Nowadays, conventional flow batteries based on vanadium sulfate theoretically achieve energy densities of up to 19 to 38 Wh/L with respect to pure electrolyte solutions. Bromine-based systems would achieve 70 Wh/kg.
It sounds like redox flow cells are not an attractive option, as not one of these cells reaches the levels of lithium-ion ones. Maybe I’m missing something? Did anyone had contact with this compay and can can confirm their results?
Maybe somene who works with redox batteries could share his opinion?
A Co(II) high spin complex is coordinated with two ligand radicals, which are antiferromagetically coupled with metal d-orbitals resulting one unpaired d-electron on Co(II) center. Now as reported in literature, Isat/(Isat+Imain) ratio for 2p3/2 peak in XPS spectrum is near 0.4 in high spin Co(II) complexes and 0.2 for low spin Co(II). But my complex having high spin Co(II) gives the value of ratio 0.26. Is this due to coupling on two d-electrons with ligand radicals, as now there is only one unpaired d-electron in Co(II) center like low spin Co(II) ?
For introductory chemistry textbooks, they occur simultaneously. But unless there is a direct transfer between charge species, (say between sodium atom and chlorine gas) especially in solution, the charge transfer between chemical species can be mediated by ions of solution. In this case, does oxidation occur first or reduction first? on which factors this sequence vary? This is important in the case of solution actively participating into solution and recycling itself.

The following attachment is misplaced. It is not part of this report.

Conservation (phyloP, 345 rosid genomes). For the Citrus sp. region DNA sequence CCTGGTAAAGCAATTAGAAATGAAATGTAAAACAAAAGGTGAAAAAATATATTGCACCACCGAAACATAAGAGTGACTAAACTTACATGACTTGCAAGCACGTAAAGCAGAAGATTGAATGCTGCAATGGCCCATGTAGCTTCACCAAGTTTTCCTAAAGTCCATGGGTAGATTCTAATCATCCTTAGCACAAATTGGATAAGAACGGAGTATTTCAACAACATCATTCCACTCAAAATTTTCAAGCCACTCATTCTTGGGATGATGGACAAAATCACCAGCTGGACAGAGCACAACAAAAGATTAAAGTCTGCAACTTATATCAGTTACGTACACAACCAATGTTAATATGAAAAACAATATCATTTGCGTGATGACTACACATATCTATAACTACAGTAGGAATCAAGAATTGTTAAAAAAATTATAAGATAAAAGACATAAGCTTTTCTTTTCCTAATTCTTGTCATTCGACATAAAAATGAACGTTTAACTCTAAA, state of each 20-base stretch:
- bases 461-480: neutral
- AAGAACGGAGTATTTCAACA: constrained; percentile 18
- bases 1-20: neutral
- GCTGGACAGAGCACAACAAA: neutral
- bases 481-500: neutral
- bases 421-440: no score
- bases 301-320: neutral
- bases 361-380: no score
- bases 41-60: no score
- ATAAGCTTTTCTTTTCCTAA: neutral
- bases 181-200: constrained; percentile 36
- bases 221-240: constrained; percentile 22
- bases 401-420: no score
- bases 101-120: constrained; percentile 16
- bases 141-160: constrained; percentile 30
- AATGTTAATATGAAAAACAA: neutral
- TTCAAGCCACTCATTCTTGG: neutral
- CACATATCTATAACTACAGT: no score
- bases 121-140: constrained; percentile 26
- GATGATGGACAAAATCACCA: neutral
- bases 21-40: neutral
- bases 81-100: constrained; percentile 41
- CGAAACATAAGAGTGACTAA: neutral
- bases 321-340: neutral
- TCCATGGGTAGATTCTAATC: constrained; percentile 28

I am well aware that, absolutely deterministic time would be not found in this case (but rather a probability) , since such chemical interactions are bounded by rules of quantum mechanics.
CV setup is glassy carbon WE, Pt wire CE, and Ag/AgNO3 RE (no salt bridge). My solvent is DMSO with tetraethylammonium tetrafluoroborate (TEAFB) as the electrolyte. The reference electrode contains 10mM AgNO3 with 100mM TEAFB in DMSO. Solutions are made in a dry anaerobic chamber and the electrochemical cell is continuously purged with argon.
Before performing CV on the redox couple analyte, I condition the electrodes by doing CV with just electrolyte solution, which should generate a flat line (I think). Instead, I am consistently observing very small peaks near 0V.
I was able to measure a reasonable duck plot for ferrocene a week ago, but with fluorene I only see the tiny peaks around 0V, however the signal strength is about 1.5x in that solution (which has 3x the concentration of electrolyte).
How do I troubleshoot this? If it were O2 or some other contaminant, shouldn't the peaks appear somewhere else? Currently I am thinking that something is going on with the electrodes but I don't know what.
Please help, thank you
Nafion membranes are used to separate the two electrochemical cells in the CO2 reduction experiments. Can anyone explain what is its role in CO2 reduction experiments?
I am a phD student and since I started, I was using ferrocene carboxylic acid for CV and impedance scans, but now I started to use Ferri ferrocyanide in order to try the redox couple with a new polymer. The problem that I am having at the moment is that I am not be able to get a proper CV shape (as you can see in the Fig 1) in the bare gold. I tried:
1. Different current and potential
2. Checked the holders and connections
3. Use external counter, external reference and external working electrode to check the reaction in the internal reference and counter on chip.
4. Different scan rates,
5. Remove oxygen in the solution.
6. Use different concentration of ferri ferro and PBS.
7. Clean the surface with acid
8. Square wave voltammetry.